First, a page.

Senate race long ways from over
ST. PAUL - Al Franken entered halftime of Minnesota's U.S. Senate race in the lead, but Norm Coleman is hoping for a come-from-behind victory.
Coleman, whose term as senator ended Saturday, is going to court in his bid to win the drawn-out race and a second term. A statewide recount took two months; Coleman's chief attorney said a legal case could take two more months.
"Minnesotans deserve 100 percent confidence that their senator was fairly elected by all the people," Coleman said Tuesday while surrounded by supporters urging him to keep fighting.
The 1962 governor's race was Minnesota's last prolonged statewide election, but it did not go into the same type of court case that the Senate race now is in. That race was not settled until the following March.
Coleman said he is not "100 percent confident" he will prevail in court, but said he believes he won on election night.
The Republican's decision to sue came a day after the state Canvassing Board certified results of the two-month statewide recount that put Democrat Franken on top by 225 votes. Coleman entered the recount leading by about that much.
The election contest will play out much like a traditional court case.
Coleman's campaign filed initial paperwork in Ramsey County District Court challenging the recount, claiming that process was flawed and included vote-counting inconsistencies.
The case - complete with evidence, witnesses and a trial - could take at least two months, Coleman attorney Fritz Knaak said. While the case could require a second statewide recount, it likely will focus on select precincts.
Coleman's campaign listed several arguments it will make:
-- Certain precincts reported more votes than ballots.
-- There were ballots found during the recount that were not included in the election night tally.
-- Canvassing Board members - Secretary of State Mark Ritchie, two Supreme Court justices and two district court judges - ruled inconsistently on votes challenged by the campaigns.
-- Some votes were counted twice while others that should have been counted were excluded from the tally.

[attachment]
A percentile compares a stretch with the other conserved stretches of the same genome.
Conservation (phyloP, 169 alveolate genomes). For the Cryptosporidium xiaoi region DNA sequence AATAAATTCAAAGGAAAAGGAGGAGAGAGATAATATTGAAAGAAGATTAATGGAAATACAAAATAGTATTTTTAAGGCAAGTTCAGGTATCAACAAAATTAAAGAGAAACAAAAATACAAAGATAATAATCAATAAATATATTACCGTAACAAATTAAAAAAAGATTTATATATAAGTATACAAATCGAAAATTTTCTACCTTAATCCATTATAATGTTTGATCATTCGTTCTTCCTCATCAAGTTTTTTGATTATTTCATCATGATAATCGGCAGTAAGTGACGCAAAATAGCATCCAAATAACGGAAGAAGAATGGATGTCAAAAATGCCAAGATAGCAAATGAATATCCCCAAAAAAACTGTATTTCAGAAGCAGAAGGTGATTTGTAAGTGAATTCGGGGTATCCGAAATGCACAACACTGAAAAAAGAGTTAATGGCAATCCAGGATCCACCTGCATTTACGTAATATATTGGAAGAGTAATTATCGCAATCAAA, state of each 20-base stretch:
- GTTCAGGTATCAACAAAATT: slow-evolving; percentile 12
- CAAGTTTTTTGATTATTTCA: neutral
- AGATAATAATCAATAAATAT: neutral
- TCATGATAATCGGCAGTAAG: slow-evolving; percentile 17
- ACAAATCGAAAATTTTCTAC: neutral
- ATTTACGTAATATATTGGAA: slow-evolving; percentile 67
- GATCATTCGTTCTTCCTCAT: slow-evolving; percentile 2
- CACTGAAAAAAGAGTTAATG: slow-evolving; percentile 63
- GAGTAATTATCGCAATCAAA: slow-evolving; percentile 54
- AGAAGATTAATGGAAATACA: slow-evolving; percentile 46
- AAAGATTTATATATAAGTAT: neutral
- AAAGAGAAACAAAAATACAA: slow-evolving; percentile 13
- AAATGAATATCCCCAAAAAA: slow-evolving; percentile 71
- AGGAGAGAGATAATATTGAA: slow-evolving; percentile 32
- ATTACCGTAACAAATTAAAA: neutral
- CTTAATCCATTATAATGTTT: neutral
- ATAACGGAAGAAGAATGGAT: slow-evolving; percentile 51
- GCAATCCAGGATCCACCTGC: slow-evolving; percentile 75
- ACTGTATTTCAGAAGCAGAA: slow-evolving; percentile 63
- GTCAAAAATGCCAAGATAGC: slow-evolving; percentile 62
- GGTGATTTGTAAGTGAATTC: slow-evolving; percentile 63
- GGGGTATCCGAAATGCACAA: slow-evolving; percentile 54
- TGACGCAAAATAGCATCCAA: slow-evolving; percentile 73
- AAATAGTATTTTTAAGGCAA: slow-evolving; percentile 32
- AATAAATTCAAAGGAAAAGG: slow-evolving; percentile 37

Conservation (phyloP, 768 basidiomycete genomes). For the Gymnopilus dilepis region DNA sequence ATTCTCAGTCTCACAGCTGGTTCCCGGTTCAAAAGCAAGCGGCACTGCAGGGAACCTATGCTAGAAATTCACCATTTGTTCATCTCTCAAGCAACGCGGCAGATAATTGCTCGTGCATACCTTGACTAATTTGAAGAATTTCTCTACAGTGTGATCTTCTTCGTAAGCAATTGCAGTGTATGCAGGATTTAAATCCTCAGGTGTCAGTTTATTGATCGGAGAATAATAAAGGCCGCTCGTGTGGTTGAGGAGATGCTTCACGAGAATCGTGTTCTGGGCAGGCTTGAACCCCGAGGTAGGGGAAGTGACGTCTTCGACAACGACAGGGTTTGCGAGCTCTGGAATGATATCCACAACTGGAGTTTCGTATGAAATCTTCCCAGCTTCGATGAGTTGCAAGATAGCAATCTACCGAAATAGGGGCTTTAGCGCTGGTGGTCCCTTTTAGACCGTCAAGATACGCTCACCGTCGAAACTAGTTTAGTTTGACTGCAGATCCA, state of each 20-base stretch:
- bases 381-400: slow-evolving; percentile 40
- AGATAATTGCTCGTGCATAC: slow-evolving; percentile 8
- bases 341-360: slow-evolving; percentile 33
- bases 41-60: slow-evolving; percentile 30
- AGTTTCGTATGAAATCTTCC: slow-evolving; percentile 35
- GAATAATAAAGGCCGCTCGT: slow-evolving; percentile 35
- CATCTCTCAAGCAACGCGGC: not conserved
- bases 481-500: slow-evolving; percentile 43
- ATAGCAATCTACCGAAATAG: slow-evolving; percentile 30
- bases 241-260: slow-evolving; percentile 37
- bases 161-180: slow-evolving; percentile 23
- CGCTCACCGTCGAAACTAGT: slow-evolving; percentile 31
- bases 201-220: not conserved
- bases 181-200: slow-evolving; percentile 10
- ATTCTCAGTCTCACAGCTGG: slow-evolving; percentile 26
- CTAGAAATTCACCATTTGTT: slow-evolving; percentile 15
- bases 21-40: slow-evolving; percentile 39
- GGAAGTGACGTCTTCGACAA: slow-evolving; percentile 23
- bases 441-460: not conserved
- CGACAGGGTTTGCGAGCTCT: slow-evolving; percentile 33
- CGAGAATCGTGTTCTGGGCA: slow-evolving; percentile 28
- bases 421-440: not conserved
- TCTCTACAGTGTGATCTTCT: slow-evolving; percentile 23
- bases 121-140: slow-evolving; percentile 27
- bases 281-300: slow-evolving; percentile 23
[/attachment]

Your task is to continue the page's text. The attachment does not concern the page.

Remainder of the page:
-- Some who cast ballots were not eligible to vote.
-- Poll workers failed to initial ballots.
State law calls for the Supreme Court Chief Justice Eric Magnuson to appoint three state judges to oversee the proceedings.
Attorneys for Coleman will travel the state to gather information about how the election and recount were handled and interview local election officials. A trial could begin within three weeks.
Coleman's attorneys did not rule out a federal lawsuit if they are unsuccessful in state court. However, Knaak said the campaign is focused on the state case.
Coleman's case relies mostly on arguments he made and lost during the recount, Franken attorney Marc Elias said.
"We are on the precipice of the next phase here, which is where the Coleman campaign takes a very heavy rock and tries to push it systematically up a very steep hill," Elias said. "There simply aren't the votes there."
The recount total gave Franken 1,212,431 votes to Coleman's 1,212,206. That prompted Franken to declare victory Monday and call himself "the next senator from Minnesota." The former "Saturday Night Live" comedian acknowledged further legal action was possible, but said he would focus on getting to work for Minnesotans.
However, state law says the winner of a Senate race cannot receive an election certificate until a lawsuit challenging the outcome is resolved.
Senate Democrats had raised the possibility of provisionally seating Franken pending a court challenge, but later backed away. Franken refused to take questions about that issue when he addressed reporters Monday, and campaign staffers only would say that the Senate has authority over seating its members.
Franken remained in Minneapolis Tuesday, his campaign said.
Minnesota likely will be represented by only one senator - Democrat Amy Klobuchar -- while the lawsuit plays out. Coleman said that was a concern and that his staff was working with Klobuchar's office.
"But I really think it's important for a six-year term to make sure that we get this right," he said.